December 20, 2013 | by Chris Johnson
Utah judge legalizes same-sex marriage
Seth Anderson, Michael Ferguson, gay marriage, same-sex marriage, marriage equality, Utah, Salt Lake City, gay news, Washington Blade

A federal judge in Utah has struck down the state’s ban on same-sex marriage. Michael Ferguson (left) and Seth Anderson were married in Salt Lake City. (Photo courtesy of Seth Anderson)

A federal judge in Utah has ruled the state’s constitutional ban on same-sex nuptials is unconstitutional, enabling gay couples in the state to apply for marriage licenses immediately.

U.S. District Judge Robert Shelby, an Obama appointee, issued 53-page decision on Friday, determining the state’s ban on same-sex marriage violates gay couples’ rights under the 14th Amendment of the U.S. Constitution.

“Applying the law as it is required to do, the court holds that Utah’s prohibition on same- sex marriage conflicts with the United States Constitution’s guarantees of equal protection and due process under the law,” Shelby writes. “The State’s current laws deny its gay and lesbian citizens their fundamental right to marry and, in so doing, demean the dignity of these same-sex couples for no rational reason. Accordingly, the court finds that these laws are unconstitutional.”

The decision — handed down in response to a request for summary judgment from all parties involved — makes Utah the 18th state in the country where same-sex marriage is legal. No stay was placed in the decision, so gay couples can apply for marriage licenses immediately.

One such couple, Seth Anderson and his new spouse, documented their application for a marriage license in Utah on Twitter within an hour after the ruling.

 

Gov. Gary Herbert (R-Utah) opposes same-sex marriage and defended the ban against the litigation in court, so is expected to appeal the decision to the U.S. Tenth Circuit Court of Appeals. Herbert, along with Acting Attorney General Brian Tarbet, filed a notice of appeal with the district court following the ruling.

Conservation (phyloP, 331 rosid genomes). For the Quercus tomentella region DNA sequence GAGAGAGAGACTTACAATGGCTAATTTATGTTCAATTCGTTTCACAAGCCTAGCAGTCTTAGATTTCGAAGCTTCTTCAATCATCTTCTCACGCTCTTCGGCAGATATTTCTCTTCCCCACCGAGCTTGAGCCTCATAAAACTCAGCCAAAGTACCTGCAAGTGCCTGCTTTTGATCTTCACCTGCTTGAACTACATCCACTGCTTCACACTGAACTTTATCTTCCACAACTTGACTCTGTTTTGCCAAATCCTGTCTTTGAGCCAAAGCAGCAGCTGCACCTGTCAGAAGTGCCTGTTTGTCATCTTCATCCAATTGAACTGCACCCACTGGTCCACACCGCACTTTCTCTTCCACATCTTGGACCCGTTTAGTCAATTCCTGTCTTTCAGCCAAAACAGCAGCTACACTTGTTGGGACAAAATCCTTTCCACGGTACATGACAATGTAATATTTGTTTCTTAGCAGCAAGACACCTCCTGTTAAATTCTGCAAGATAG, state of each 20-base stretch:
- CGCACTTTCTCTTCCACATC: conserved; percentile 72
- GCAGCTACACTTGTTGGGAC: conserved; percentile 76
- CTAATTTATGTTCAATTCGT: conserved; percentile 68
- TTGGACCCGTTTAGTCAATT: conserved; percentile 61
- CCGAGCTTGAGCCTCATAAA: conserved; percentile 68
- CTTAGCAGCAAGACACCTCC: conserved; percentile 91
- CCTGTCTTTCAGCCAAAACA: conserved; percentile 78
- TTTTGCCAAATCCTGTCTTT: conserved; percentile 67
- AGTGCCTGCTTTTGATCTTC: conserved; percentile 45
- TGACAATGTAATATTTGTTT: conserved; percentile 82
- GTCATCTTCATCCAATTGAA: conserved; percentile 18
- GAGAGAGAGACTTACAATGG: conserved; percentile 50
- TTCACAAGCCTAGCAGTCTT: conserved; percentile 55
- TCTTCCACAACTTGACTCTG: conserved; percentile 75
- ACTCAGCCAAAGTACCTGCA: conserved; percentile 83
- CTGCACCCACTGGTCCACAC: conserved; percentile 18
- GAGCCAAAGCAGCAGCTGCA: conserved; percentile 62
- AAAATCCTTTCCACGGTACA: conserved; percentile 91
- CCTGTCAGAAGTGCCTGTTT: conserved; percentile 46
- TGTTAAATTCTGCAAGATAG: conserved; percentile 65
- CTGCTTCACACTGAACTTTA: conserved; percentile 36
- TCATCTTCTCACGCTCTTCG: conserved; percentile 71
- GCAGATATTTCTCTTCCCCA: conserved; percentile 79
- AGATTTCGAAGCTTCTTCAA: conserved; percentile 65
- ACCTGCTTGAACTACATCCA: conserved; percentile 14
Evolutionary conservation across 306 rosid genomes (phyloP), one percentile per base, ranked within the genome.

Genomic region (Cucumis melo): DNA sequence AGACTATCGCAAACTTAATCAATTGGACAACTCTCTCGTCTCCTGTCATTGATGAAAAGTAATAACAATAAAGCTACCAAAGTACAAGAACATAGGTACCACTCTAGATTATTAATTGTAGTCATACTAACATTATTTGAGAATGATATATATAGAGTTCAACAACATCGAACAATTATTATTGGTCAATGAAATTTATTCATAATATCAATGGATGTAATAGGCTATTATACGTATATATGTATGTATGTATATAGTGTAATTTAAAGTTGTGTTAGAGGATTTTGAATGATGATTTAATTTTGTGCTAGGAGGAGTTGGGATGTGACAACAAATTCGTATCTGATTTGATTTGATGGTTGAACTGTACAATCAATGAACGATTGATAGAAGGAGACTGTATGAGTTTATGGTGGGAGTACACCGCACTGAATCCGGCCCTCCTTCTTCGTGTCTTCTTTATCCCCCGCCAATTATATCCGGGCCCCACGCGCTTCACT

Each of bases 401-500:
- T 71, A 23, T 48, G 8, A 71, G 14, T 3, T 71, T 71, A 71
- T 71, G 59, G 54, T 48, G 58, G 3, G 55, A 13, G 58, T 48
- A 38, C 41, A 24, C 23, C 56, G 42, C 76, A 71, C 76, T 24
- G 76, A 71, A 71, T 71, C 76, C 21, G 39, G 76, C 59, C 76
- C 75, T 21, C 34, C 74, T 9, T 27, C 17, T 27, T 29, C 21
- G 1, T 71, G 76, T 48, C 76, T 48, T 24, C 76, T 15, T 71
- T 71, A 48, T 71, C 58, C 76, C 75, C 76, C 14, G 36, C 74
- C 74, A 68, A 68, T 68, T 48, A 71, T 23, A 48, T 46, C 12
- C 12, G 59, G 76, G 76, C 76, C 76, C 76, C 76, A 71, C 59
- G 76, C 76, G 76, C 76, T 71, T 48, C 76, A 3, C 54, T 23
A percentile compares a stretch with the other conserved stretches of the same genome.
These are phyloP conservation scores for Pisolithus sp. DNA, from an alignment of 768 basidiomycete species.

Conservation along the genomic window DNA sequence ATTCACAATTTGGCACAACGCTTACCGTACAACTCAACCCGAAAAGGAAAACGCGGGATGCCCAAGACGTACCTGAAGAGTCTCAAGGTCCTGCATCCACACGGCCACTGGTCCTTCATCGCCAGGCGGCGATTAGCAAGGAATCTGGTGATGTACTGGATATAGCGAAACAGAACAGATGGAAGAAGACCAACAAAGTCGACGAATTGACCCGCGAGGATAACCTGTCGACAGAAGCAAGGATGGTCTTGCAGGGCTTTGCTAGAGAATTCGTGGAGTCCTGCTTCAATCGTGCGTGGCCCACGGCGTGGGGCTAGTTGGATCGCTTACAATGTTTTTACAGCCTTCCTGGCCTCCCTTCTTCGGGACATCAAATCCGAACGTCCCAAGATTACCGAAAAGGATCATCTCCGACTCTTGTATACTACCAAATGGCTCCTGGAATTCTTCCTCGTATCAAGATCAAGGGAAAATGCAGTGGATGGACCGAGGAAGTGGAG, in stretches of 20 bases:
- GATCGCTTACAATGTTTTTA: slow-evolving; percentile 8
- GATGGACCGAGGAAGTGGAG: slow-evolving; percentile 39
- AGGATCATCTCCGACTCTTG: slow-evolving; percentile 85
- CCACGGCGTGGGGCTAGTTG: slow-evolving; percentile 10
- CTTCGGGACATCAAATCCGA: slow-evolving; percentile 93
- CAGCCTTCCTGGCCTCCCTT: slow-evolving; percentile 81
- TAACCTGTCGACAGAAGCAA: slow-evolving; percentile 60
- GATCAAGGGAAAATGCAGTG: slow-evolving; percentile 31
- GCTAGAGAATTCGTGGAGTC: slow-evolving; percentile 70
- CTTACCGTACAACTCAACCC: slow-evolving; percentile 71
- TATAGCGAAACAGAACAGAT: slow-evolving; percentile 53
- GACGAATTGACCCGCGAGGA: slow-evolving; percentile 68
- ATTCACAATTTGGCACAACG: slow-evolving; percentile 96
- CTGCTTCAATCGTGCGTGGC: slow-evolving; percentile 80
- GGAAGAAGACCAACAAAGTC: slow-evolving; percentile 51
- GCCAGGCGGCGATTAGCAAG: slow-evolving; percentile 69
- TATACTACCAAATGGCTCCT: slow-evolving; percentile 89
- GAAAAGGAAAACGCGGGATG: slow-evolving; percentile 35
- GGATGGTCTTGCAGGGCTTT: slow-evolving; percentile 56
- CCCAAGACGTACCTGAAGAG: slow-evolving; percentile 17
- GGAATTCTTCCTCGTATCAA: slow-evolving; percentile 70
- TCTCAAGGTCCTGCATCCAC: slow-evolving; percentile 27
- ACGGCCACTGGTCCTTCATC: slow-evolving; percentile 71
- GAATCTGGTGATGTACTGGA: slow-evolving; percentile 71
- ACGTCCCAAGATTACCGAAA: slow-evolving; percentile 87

In a statement, Tarbet said his office is requesting an emergency stay in anticipation of an appeal to higher court.

“The federal district court’s ruling that same-sex marriage is a fundamental right has never been established in any previous case in the 10th Circuit,” Tarbet said. “The state is requesting an emergency stay pending the filing of an appeal. The Attorney General’s Office will continue reviewing the ruling in detail until an appeal is filed to support the constitutional amendment passed by the citizens of Utah.”

Earlier, Herbert said he’s “disappointed” with the judge’s ruling and is examining ways to keep the ban to same-sex marriage in place within the state.

“I am very disappointed an activist federal judge is attempting to override the will of the people of Utah,” Herbert said. “I am working with my legal counsel and the acting Attorney General to determine the best course to defend traditional marriage within the borders of Utah.”

The ruling marks the second time a court has struck down a ban on same-sex marriage that was constitutional and not statutory. The first was the 2010 ruling against California’s Proposition 8. It’s also the first time a court struck down a constitutional ban on same-sex marriage in the aftermath of the U.S. Supreme Court’s decisions on Prop 8 and Section 3 of the Defense of Marriage Act.

Shannon Minter, legal director for the National Center for Lesbian Rights, told the Washington Blade the decision is “a huge win” — not just for same-sex couples in Utah, but the entire country.